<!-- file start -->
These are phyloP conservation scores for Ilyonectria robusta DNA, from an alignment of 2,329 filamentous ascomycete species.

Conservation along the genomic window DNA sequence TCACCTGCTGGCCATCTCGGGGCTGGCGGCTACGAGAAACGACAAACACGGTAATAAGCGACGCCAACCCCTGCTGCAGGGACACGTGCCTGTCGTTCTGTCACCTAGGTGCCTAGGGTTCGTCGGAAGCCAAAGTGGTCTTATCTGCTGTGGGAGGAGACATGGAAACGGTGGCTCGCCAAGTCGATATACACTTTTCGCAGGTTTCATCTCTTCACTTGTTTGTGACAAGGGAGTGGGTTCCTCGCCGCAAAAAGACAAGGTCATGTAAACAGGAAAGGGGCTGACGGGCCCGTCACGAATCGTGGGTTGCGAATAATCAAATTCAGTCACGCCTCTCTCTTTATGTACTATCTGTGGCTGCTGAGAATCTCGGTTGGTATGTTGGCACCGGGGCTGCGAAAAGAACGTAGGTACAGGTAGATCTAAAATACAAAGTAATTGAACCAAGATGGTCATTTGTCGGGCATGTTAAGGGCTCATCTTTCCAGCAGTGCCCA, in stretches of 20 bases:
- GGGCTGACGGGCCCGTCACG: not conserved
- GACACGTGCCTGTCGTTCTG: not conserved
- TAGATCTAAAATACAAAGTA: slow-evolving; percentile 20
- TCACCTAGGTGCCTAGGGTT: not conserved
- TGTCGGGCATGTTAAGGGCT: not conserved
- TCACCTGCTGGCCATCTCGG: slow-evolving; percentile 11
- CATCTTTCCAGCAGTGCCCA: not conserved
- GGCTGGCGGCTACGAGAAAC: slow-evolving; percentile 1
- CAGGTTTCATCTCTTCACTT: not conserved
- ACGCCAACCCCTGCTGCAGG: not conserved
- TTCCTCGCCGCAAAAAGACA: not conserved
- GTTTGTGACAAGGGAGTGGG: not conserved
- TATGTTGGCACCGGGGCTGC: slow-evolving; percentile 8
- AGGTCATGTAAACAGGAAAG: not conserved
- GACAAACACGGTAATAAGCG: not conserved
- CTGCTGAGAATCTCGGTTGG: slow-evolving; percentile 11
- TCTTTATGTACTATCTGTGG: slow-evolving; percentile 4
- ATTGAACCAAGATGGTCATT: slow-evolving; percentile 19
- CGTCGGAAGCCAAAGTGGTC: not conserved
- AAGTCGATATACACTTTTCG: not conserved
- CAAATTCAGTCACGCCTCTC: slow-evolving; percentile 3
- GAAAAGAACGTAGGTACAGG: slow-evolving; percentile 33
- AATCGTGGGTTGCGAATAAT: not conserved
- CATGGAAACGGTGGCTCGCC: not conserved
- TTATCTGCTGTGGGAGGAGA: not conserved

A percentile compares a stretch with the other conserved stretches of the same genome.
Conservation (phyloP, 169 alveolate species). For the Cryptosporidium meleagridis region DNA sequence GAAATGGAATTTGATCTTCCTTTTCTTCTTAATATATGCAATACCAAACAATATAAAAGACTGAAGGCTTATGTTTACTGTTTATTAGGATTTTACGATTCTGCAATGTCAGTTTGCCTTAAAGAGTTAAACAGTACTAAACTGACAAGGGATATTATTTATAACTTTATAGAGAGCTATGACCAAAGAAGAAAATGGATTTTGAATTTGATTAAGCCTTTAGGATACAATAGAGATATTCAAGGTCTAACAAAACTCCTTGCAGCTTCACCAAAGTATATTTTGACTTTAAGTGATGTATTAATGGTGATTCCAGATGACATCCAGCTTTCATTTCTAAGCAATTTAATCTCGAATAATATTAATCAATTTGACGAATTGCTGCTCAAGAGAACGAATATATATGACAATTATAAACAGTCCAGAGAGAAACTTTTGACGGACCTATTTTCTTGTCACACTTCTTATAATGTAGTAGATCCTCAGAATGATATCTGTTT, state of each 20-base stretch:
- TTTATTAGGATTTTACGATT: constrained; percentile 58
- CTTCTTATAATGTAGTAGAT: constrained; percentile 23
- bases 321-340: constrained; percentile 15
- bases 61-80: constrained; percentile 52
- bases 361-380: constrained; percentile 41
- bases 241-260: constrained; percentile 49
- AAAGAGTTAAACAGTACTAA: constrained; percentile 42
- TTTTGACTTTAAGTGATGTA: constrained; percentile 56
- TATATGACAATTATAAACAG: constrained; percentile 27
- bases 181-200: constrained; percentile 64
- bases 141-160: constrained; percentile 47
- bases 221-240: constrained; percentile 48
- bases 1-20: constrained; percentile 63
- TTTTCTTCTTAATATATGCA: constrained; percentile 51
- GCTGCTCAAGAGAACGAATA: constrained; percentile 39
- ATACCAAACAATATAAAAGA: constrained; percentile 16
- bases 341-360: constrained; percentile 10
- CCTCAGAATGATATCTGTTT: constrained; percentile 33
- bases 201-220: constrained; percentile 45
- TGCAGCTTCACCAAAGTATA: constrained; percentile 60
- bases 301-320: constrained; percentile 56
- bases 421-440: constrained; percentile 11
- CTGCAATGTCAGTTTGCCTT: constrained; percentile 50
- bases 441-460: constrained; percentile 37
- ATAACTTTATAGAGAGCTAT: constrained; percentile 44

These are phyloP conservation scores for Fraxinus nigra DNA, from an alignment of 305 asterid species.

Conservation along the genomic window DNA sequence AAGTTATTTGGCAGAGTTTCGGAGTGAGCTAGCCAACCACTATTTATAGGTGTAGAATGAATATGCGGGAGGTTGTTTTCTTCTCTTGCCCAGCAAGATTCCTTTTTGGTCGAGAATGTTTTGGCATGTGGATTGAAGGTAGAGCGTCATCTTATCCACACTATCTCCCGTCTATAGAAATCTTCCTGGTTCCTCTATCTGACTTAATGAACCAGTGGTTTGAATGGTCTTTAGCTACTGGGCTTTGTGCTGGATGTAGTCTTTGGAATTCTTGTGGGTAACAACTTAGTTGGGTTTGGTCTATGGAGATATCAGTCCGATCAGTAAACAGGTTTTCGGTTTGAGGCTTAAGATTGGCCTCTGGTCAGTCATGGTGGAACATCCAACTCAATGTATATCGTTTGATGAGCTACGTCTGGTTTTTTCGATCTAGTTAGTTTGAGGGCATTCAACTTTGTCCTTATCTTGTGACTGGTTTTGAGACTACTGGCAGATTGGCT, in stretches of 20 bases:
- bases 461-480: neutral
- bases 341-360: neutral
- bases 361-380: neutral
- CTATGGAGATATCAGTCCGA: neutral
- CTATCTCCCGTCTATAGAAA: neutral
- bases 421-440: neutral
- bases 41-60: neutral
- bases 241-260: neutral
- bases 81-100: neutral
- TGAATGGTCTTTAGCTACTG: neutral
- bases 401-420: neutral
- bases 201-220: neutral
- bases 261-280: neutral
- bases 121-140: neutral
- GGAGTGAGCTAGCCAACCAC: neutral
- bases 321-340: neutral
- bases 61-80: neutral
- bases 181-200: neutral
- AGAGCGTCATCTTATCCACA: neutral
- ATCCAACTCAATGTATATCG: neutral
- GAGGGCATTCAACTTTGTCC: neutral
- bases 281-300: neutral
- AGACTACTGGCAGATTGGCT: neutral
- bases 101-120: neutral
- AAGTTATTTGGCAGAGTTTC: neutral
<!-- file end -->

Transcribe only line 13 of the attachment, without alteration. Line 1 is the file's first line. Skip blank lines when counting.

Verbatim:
- TTCCTCGCCGCAAAAAGACA: not conserved